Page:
Welcome to Olakhota
We are a small kennels based in the Republic of Ireland, we are also the sole breeders of the NI in the Republic of Ireland ,our aim is to promote the breed throughout the country and to educate the public on the pro's and cons of the breed, and to show just how versatile the dogs can be.
We prefer quality to quantity and so only breed a maximum of two litters a year, health and temperament are most important but we also believe aesthetics are important too, after all, what is the point of breeding a dog if it cannot be identified as a Northern Inuit, because it has faults such as, ink marked coats, soft ears and curly tails, which are all faults according to the NI breed standard.
We believe the breed standard should be adhered to as closely as possible, but that isn't to say that ink marked NI aren't attractive, its just my own personal opinion that they should not be bred from.
Contact numbers and email
from Ireland 094 9621774
From UK 00353 949621774
From Ireland 086 2640789
From UK 00353 862640789
The founding breeders of the NI had a vision, to create a dog that closely resembled the Wolf in looks but that had a good temperament and nature, was biddable and without the health problems of many KC breeds of today.
I suppose people have differing ideas on what a wolf should look like, to many, the NI does look wolf like, to many more, they look Husky-like, which isn't surprising as the Husky, Malamute and the GSD were used in the original breeding plan, so it stands to reason that the NI will still carry some of the traits of the original dogs.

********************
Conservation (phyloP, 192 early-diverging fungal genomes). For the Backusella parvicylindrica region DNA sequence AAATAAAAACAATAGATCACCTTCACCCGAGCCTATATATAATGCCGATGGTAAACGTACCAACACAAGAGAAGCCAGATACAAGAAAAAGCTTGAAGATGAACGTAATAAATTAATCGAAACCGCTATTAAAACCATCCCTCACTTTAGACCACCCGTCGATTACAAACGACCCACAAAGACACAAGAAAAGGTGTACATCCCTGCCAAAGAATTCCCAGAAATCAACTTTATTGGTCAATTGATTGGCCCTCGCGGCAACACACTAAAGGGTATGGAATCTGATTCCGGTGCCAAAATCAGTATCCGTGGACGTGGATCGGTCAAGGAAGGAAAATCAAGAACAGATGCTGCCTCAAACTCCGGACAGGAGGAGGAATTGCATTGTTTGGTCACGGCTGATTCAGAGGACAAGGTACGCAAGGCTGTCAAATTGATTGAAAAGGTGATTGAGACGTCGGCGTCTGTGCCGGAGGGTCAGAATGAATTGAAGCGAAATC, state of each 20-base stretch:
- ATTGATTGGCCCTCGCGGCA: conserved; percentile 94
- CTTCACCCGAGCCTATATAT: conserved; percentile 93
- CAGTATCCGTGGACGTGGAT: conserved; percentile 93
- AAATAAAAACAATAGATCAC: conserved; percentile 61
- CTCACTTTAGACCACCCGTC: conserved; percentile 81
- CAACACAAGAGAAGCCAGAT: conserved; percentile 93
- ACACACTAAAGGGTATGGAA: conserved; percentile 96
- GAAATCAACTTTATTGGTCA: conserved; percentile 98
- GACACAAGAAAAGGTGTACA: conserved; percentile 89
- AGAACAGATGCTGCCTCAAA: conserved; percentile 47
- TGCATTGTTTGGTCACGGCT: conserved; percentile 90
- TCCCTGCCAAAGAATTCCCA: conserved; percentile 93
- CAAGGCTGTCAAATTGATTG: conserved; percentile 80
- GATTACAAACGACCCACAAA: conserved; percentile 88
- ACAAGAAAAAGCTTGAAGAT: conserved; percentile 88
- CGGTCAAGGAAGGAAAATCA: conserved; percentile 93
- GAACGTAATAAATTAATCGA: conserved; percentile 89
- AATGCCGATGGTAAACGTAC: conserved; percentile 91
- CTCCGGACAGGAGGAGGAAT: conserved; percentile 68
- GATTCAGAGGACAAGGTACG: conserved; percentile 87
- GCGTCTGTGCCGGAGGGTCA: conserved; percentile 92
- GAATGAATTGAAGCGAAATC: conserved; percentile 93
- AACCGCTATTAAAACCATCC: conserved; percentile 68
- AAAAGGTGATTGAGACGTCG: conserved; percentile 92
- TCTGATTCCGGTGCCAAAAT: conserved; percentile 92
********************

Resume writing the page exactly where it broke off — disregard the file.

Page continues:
Those that know the NI can easily distinguish the breed from the Husky.
The NI society is the only official governing body for the Northern Inuit dog, we pride ourselves on how the NI is evolving, we have a strict code of ethics which all breeders have to stick too, we believe our gene pool is big enough to sustain the breed without having to out cross, and that we are breeding to type.
The Northern Inuit dog has a wonderful temperament, there is always an exception to the rule, but on the whole, a more friendly dog you couldn't wish for. Some have a high prey drive whereas others can safely be around live stock, mine are great around my chickens, one at a time, I don't think they could be trusted as a pack amongst them.
The NI and the KC
While the Northern Inuit dog is not a recognized breed, we do hope to get KC recognition eventually, it isn't uppermost on our list of priorities though. All potential puppy owners are advised on this fact before purchasing.
We do have all the records and data the KC needs but we don't feel ready to go ahead at this moment in time. The KC has recently had much bad press about its involvements with certain breed clubs and their bad breeding practices, in the long run, it should be these clubs that are held accountable for its practices but as the KC is the governing body for these clubs, they should concentrate less on accruing more funds and more on what is happening to some breeds of dogs and step in and start to get a grip on bad breeders.
Something to think on
Perhaps it was the eyes of the wolf, measured, calm, knowing.
Perhaps it was the intense sense of family.
After all, wolves mate for life, are loyal partners, create hunting communities
and demonstrate affectionate patience in pup rearing.
Perhaps it was the rigid hierarchy of the packs.
Each wolf had a place in the whole and yet retained his individual personality.
Perhaps it was their great, romping, ridiculous sense of fun.
Perhaps it was some celestial link with the winter night skies
that prompted the wolf to lay his song on the icy air.
For the native people who lived with the wolves,
and the wolves once ranged from the Arctic to the sub-tropics,
there was much to learn from them.
Is it any wonder that the myths of many tribes characterise the wolves
not as killers but as teachers?"